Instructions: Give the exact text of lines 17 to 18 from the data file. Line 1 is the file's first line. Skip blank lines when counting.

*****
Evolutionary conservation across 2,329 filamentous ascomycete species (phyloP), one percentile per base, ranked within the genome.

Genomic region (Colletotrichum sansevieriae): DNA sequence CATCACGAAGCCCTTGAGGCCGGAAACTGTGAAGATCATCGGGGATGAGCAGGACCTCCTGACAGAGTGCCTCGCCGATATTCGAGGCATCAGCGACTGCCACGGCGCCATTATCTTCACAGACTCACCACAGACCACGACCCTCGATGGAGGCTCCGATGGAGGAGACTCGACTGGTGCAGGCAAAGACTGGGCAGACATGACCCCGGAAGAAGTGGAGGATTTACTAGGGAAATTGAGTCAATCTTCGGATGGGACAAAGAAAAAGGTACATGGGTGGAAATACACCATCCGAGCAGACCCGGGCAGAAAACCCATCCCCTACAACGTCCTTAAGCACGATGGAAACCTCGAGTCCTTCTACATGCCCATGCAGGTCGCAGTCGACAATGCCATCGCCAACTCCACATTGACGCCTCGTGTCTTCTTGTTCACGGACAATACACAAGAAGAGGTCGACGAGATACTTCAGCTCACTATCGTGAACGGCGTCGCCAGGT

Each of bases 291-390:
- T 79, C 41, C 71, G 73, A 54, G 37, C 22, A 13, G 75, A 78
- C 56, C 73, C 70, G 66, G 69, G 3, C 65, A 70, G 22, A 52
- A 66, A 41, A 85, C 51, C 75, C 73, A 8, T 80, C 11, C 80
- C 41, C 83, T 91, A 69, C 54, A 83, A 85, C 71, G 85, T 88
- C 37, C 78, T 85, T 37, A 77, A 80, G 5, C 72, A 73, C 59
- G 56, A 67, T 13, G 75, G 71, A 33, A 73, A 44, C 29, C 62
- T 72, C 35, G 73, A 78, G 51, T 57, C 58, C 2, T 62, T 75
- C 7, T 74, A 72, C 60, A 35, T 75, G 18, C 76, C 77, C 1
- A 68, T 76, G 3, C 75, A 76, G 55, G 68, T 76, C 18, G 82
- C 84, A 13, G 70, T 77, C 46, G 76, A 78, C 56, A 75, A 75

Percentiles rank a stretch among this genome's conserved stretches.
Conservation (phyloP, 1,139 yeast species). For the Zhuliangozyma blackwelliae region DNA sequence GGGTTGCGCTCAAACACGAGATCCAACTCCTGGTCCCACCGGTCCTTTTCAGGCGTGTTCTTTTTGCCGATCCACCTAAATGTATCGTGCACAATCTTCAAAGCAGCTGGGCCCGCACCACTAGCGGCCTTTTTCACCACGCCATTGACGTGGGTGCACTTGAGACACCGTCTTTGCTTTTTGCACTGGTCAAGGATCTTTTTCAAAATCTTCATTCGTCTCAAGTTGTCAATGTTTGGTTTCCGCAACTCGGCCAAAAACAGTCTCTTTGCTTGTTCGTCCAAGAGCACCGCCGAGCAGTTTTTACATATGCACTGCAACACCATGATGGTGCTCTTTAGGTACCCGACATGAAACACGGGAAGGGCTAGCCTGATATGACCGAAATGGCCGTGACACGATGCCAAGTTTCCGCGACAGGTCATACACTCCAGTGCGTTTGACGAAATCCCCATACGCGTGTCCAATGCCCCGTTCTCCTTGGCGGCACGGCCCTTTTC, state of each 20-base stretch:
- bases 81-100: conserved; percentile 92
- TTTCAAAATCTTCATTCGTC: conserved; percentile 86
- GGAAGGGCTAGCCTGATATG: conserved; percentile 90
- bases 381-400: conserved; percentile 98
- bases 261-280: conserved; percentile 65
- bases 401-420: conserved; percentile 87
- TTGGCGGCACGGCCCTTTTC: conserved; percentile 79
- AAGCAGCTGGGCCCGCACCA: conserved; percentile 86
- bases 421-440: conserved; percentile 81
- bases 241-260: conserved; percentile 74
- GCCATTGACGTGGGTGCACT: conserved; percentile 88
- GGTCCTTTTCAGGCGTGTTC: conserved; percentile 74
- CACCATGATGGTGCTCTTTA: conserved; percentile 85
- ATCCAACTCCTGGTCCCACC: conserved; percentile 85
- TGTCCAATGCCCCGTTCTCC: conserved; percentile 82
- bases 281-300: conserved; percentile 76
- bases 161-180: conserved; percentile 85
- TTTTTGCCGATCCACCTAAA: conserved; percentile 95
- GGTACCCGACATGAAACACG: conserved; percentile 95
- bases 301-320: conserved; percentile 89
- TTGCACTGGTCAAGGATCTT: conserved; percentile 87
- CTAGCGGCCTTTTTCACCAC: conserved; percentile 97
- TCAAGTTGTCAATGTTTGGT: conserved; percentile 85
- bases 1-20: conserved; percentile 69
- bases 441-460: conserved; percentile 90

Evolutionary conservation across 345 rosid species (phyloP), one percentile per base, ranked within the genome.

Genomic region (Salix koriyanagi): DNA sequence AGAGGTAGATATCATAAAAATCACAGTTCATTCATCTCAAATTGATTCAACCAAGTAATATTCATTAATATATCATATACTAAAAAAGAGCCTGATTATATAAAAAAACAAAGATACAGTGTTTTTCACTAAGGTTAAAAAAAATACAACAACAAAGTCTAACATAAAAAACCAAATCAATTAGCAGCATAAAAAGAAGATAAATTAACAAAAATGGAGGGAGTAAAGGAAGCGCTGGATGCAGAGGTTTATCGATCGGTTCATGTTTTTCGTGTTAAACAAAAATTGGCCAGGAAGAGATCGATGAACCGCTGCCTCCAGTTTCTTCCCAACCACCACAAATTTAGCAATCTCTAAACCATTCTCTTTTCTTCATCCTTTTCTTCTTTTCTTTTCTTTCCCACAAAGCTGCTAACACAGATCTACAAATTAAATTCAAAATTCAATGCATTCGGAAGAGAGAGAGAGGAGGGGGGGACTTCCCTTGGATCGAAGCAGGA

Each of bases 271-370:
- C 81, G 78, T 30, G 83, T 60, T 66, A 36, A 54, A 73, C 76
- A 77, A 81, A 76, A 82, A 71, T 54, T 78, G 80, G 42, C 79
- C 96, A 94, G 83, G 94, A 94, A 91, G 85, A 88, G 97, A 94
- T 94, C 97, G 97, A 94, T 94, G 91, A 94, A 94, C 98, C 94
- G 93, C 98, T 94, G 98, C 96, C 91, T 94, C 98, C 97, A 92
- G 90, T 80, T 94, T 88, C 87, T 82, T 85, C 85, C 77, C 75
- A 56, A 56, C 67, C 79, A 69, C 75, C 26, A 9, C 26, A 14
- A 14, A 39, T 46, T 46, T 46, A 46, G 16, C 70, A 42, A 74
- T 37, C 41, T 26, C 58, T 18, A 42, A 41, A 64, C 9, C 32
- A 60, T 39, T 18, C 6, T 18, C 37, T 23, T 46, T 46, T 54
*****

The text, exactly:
- TTTCAAAATCTTCATTCGTC: conserved; percentile 86
- GGAAGGGCTAGCCTGATATG: conserved; percentile 90